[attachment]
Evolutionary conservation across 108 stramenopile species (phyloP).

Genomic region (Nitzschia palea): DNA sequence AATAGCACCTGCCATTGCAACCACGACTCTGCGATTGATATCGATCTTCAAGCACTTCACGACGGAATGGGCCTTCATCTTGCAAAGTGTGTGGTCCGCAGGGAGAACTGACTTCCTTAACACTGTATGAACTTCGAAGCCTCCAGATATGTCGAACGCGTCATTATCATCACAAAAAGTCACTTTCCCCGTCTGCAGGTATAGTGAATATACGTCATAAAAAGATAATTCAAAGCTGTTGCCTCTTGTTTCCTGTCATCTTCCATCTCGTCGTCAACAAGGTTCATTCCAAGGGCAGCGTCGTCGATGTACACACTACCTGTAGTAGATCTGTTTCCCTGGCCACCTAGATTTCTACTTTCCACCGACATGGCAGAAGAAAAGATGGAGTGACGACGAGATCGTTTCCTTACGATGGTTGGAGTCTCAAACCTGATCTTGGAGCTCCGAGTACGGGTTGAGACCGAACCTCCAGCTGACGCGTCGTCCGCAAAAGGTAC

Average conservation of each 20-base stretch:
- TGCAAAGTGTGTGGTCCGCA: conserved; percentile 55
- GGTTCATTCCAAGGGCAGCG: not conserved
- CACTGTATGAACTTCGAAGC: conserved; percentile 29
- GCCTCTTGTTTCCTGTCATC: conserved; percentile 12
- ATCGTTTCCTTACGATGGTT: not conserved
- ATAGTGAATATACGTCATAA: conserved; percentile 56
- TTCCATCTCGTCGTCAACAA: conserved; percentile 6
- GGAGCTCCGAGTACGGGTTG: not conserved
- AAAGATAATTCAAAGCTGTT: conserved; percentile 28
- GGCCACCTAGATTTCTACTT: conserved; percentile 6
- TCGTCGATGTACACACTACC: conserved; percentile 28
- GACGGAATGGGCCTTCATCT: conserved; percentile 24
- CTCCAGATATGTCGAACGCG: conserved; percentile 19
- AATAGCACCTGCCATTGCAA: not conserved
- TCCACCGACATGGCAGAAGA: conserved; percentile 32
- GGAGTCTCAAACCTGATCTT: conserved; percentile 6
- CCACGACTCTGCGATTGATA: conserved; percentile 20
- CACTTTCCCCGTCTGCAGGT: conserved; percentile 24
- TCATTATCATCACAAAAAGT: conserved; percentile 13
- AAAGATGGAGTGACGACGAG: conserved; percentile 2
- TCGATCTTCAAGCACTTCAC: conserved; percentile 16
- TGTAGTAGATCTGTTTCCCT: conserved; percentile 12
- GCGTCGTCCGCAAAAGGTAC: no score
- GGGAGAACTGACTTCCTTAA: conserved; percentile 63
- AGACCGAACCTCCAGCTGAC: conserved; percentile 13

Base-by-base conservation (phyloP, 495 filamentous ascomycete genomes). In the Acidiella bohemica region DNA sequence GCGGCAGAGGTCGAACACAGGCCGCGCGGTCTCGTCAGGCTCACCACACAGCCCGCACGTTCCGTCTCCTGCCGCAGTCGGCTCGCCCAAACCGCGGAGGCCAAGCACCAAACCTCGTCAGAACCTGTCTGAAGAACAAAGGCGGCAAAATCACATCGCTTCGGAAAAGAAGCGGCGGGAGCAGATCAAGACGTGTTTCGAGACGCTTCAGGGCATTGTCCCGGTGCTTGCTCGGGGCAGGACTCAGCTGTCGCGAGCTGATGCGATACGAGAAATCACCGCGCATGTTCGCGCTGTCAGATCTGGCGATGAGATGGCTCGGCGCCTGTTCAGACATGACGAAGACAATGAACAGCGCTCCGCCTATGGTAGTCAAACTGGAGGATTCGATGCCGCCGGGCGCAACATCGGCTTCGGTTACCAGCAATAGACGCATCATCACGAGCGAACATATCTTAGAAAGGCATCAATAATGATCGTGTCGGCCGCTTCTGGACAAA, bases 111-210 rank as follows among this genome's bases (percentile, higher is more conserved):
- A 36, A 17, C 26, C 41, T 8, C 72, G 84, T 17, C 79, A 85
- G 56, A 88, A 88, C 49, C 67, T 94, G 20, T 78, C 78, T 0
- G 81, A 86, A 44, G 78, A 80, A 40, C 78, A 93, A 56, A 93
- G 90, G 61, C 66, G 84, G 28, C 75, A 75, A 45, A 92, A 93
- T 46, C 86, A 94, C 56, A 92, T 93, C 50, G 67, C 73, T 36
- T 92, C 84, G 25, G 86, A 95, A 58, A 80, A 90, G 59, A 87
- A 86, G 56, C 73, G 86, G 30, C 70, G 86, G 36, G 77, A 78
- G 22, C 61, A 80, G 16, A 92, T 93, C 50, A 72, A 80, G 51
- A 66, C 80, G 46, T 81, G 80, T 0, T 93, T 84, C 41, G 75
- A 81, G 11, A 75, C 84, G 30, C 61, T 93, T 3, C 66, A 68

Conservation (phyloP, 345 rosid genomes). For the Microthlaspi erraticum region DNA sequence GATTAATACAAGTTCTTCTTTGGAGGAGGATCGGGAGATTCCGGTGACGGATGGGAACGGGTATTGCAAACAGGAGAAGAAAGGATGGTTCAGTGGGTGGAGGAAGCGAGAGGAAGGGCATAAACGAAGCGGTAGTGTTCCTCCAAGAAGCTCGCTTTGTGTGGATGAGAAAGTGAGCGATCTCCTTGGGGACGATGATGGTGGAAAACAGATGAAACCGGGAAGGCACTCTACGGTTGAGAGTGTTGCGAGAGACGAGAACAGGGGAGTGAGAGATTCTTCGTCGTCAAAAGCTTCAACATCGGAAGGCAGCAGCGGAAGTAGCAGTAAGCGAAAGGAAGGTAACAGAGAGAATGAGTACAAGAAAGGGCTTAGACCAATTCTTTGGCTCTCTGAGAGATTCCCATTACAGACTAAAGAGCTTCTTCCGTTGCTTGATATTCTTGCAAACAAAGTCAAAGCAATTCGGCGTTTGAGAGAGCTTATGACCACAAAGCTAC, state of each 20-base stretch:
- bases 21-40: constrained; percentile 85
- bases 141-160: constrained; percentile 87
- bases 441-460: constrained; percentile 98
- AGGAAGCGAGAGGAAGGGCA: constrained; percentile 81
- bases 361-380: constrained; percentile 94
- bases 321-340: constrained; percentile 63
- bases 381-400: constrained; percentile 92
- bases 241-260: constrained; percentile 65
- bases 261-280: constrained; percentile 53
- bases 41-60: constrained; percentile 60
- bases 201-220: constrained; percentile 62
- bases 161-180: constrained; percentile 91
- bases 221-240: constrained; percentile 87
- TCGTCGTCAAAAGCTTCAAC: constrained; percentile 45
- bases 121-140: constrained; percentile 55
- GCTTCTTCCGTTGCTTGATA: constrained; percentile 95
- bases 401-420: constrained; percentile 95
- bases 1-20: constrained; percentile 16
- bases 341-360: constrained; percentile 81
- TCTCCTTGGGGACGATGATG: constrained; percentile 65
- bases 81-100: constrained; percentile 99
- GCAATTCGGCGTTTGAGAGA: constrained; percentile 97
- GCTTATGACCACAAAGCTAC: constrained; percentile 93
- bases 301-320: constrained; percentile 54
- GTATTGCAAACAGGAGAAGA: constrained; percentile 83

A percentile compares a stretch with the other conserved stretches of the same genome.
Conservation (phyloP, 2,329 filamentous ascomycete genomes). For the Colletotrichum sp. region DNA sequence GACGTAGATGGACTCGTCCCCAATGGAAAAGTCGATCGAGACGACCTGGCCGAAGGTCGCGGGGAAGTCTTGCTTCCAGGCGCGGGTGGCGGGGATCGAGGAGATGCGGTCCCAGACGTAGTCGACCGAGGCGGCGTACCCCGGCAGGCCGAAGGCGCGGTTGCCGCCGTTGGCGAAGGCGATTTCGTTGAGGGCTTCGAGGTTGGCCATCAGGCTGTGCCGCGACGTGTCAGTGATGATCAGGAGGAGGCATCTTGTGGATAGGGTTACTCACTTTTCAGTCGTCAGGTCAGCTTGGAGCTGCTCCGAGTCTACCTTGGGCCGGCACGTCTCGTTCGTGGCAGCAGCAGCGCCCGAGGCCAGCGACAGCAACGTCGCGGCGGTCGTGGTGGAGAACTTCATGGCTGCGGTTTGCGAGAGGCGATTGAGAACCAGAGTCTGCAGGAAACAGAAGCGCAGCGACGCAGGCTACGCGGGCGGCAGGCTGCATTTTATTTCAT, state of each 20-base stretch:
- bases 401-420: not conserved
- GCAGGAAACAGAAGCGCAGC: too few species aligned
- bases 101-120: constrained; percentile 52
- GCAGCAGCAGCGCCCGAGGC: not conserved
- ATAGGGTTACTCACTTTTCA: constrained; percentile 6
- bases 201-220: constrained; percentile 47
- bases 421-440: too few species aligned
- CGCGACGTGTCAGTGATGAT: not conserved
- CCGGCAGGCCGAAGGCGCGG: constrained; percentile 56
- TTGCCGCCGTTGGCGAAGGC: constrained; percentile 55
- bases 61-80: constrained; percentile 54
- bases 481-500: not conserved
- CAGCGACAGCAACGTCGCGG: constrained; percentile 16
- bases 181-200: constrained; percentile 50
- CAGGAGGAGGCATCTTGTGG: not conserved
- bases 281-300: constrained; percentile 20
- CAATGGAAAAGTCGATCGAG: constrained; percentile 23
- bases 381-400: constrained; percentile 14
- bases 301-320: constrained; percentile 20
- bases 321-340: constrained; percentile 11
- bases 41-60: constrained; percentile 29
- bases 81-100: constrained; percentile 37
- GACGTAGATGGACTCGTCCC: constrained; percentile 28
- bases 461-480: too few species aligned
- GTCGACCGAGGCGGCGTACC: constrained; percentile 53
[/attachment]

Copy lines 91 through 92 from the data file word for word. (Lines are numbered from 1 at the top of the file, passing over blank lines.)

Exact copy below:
- bases 461-480: too few species aligned
- GTCGACCGAGGCGGCGTACC: constrained; percentile 53